www.AbsoluteMechanicalCoInc.com

141MemberWell, one room has baseboards, and the rest of the house has "Convectors" which as you probably know are basically baseboard units.

3,066MemberThat's why we like constant circulation my friend. Did you get your Vitodens today?

772Memberprobably. i did not get report yet

Absolute Mechanical Co. Inc.

www.AbsoluteMechanicalCoInc.com

141MemberObviously, just doing DHW for now.

Total heat loss (radiation plus 15% piping loss) estimated at 60,030

3,066MemberBetter stay with that 20 then...What number setting is the right hand dial on the boiler control at?

772Memberwithout TRV we started installing delta T VFD circulators

Absolute Mechanical Co. Inc.

www.AbsoluteMechanicalCoInc.com

141MemberThe "dot" on the dial

141Memberby mistake, the total heat loss (radiation plus 15% piping loss) is calculated at 60,030. It is a small, 4-bedroom house.

3,066MemberIs not 140. You'll hit 176 degree water temp at 14 degree outdoor temp..Setting 4 will get you there at zero degrees. What's the coldest temp you see in the winter?

141Memberthat's what Viessmann told me. I'm not saying the online tech. was correct, just that he said "the dot is 140." My understanding is that the dot is just the factory default setting.

My system has an outdoor temp sensor. According to the curves in the manual, the boiler water temp to the rads will be 140 degrees at about 40 degrees outside temp, and as you said, 176 at about 14 degrees.

772Memberyou can measure finned tubes and check output at the lower temperature to see if you have enough output to cover heat loss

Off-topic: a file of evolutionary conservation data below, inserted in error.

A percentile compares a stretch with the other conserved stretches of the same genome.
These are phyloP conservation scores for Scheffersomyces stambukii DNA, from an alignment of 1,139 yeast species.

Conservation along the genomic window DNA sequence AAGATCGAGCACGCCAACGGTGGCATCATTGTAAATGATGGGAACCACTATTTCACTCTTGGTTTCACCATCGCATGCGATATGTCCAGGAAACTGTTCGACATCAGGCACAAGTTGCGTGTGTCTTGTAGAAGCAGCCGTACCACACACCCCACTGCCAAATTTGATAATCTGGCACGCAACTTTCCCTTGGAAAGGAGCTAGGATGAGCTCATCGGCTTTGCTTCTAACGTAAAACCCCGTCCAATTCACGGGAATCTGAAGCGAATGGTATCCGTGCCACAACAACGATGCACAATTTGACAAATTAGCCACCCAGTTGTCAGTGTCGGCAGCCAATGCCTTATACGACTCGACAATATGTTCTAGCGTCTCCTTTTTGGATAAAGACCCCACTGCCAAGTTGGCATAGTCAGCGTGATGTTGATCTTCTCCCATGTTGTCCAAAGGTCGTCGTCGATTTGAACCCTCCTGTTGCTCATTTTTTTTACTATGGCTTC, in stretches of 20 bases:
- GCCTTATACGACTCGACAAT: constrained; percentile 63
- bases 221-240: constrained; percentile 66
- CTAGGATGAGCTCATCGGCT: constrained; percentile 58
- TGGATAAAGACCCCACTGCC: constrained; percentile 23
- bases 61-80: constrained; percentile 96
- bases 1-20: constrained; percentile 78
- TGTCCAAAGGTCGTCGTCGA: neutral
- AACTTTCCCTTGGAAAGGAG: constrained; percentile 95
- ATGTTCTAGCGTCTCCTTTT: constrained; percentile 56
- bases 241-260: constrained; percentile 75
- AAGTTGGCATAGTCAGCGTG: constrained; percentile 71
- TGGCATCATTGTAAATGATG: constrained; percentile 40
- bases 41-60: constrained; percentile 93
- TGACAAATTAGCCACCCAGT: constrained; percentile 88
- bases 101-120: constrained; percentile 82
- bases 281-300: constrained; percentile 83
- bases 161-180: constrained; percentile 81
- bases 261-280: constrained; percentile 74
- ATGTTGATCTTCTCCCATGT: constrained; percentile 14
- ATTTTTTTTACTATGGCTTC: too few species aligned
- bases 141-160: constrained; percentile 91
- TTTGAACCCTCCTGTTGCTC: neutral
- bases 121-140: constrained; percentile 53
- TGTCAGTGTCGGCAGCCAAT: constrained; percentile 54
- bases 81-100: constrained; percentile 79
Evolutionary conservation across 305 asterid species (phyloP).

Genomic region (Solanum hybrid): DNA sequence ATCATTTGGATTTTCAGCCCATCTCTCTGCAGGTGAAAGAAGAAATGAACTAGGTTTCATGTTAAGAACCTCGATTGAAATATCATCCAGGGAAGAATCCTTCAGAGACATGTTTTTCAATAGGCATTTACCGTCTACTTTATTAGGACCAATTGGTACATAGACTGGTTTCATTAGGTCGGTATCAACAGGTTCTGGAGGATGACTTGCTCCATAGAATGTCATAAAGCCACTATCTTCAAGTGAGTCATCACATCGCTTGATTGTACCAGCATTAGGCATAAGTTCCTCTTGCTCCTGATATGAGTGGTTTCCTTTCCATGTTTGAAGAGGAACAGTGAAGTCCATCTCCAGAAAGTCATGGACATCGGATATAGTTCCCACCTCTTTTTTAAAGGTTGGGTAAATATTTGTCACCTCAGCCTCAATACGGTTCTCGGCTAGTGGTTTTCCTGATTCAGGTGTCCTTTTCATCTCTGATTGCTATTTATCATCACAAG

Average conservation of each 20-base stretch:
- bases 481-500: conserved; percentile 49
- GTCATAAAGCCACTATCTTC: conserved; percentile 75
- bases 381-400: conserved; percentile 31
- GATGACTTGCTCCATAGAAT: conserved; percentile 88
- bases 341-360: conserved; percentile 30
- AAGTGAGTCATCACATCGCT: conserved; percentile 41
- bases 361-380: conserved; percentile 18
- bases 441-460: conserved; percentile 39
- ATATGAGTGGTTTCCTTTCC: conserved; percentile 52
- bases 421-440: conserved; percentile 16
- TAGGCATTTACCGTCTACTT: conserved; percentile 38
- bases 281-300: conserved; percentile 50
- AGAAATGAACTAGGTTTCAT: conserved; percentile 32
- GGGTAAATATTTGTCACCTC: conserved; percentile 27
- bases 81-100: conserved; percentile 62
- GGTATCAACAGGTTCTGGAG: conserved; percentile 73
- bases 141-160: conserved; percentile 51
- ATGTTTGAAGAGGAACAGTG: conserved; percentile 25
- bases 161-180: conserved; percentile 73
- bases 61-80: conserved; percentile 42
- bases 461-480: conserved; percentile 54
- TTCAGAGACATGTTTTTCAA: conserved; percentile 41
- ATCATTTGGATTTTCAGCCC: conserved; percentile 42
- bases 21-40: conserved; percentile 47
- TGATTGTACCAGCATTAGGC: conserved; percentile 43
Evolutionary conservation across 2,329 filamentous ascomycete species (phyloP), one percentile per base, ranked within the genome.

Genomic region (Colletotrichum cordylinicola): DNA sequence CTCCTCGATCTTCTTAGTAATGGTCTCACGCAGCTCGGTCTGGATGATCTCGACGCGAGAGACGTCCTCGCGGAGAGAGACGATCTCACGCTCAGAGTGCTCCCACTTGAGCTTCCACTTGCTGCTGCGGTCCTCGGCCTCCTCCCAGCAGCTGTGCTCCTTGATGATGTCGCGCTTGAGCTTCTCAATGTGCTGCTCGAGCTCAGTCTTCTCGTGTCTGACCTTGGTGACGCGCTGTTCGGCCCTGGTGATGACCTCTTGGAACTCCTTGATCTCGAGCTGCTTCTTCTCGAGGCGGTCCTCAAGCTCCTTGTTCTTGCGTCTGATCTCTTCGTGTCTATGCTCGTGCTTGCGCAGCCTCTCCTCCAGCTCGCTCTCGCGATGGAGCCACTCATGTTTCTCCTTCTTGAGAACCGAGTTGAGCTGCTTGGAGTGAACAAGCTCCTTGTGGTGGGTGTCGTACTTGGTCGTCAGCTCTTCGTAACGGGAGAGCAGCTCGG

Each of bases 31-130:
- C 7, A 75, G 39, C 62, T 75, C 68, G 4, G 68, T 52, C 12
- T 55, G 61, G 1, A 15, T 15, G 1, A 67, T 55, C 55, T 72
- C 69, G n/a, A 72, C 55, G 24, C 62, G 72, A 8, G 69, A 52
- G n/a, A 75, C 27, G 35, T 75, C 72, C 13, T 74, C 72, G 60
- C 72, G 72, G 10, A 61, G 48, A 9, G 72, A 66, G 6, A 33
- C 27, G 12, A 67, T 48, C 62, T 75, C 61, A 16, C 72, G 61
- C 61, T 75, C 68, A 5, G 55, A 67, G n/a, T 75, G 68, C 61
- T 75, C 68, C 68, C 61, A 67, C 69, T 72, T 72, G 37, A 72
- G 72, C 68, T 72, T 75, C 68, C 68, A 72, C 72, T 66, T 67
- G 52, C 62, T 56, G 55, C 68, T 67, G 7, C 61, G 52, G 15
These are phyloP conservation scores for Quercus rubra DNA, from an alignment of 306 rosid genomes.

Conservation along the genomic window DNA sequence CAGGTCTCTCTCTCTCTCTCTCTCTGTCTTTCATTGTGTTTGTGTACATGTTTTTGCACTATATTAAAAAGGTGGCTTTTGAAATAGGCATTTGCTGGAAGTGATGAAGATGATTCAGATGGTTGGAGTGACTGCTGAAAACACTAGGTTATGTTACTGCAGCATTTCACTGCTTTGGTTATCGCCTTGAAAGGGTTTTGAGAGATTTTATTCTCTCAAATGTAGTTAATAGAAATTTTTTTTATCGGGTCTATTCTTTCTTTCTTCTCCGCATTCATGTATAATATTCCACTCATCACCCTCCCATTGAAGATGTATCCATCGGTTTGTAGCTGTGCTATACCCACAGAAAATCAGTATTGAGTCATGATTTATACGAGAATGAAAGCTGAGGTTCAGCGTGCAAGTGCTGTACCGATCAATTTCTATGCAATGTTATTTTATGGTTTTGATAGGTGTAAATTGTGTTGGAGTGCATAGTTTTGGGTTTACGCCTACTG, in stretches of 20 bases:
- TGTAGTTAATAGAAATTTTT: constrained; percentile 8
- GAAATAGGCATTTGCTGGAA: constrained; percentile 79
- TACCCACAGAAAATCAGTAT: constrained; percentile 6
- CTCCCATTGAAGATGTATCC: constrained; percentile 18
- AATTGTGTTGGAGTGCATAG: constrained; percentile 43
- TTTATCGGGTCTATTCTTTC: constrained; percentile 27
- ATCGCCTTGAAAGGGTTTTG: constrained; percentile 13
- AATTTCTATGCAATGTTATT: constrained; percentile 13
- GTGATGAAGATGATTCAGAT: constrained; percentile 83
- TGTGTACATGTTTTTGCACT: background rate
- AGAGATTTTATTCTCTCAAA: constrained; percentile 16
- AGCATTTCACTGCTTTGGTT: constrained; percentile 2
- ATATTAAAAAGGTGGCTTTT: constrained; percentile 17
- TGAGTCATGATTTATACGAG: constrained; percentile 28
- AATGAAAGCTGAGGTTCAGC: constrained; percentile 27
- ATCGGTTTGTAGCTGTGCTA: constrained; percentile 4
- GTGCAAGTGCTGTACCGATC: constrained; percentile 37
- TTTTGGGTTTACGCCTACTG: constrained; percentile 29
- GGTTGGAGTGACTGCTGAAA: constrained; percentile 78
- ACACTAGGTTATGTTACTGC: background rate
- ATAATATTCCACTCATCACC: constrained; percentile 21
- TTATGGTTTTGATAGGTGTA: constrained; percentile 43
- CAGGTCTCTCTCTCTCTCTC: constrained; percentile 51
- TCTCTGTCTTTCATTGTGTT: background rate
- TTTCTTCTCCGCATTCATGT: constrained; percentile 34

Absolute Mechanical Co. Inc.

www.AbsoluteMechanicalCoInc.com

3,066MemberBe concerned with it until winter hits. Wouldn't worry about pump speeds either. Think of this winter as the experiment in finding the sweat spot that works best for your home. Play all winter at different outdoor temps and find what works best for you. You can 't fine tune until you get the weather to do it in.

141MemberAs you can tell, I'm brand new to all this, and am climbing the learning curve. I have a lot of respect for you guys who do this for a living. It is an art and a science. My installer did a great job, but I want to learn to optimize the system myself. Thanks again!

3,066MemberPics of the install. We love pictures...

141Memberbut then you guys will point out all the ways it could be improved!

By the way, how did you come up with 3.3 gpm across the hx at pump speed 1?

3,066MemberI took the pump curve chart for the Grundfos UPS15-58FRC and the Taco 00R and plotted the HX curves over them for both Vitodens 100 and 200. Did the same for the Grundfos UPS26-99 that we use on Vitodens 200 for the WB2B-45 through 105. Don't refer back to them though, there stuck in the memory banks...

I play in the Vitodens world on a daily basis. In my opinion best condensing boiler on the market..The 100 is meant for applications such as yours but the 200 is a different animal.

141MemberI did a lot of reading before I selected Viessmann over Buderus. The Buderus is slightly more efficient (96% vs 95.2%) but I was nervous about the aluminum hx.

What do you recall as the flow rate across hx at pump speeds 2 and 3?

3,066MemberCapable radiation output doesn't constitute a heat loss. Only means that at a given gpm flow rate and water temp it has the capability to emmitt x amount of btu/hr.. If the flow rate is unknown a 1gpm flow rate is used...Flow rate is calculated by the total heat loss of the entire zone...